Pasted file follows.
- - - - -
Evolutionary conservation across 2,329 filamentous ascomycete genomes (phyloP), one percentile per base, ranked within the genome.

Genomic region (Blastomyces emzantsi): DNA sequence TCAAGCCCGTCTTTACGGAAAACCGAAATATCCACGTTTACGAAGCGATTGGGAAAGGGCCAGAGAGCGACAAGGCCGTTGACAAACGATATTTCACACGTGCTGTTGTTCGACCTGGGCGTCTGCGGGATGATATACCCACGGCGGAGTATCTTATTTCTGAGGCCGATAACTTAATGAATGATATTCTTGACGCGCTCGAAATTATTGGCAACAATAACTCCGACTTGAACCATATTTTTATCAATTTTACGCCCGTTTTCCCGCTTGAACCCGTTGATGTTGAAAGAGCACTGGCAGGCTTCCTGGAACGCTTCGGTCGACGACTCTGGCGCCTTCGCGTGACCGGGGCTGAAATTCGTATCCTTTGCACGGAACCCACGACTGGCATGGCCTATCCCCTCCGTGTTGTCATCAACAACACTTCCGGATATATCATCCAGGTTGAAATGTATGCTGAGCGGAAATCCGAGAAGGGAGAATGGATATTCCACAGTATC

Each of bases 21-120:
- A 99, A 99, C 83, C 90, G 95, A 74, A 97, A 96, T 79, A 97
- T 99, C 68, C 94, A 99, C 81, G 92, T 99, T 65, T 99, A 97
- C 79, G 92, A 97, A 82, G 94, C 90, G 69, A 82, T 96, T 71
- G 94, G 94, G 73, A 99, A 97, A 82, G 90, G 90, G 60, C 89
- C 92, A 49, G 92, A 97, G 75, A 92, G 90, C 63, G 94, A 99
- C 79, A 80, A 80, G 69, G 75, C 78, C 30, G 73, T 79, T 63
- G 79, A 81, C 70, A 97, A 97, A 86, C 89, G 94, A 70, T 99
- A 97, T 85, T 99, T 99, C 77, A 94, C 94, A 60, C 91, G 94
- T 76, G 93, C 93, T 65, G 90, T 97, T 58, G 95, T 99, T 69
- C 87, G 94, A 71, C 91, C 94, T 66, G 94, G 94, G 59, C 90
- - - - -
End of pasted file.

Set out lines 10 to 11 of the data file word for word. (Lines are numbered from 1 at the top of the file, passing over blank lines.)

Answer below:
- G 79, A 81, C 70, A 97, A 97, A 86, C 89, G 94, A 70, T 99
- A 97, T 85, T 99, T 99, C 77, A 94, C 94, A 60, C 91, G 94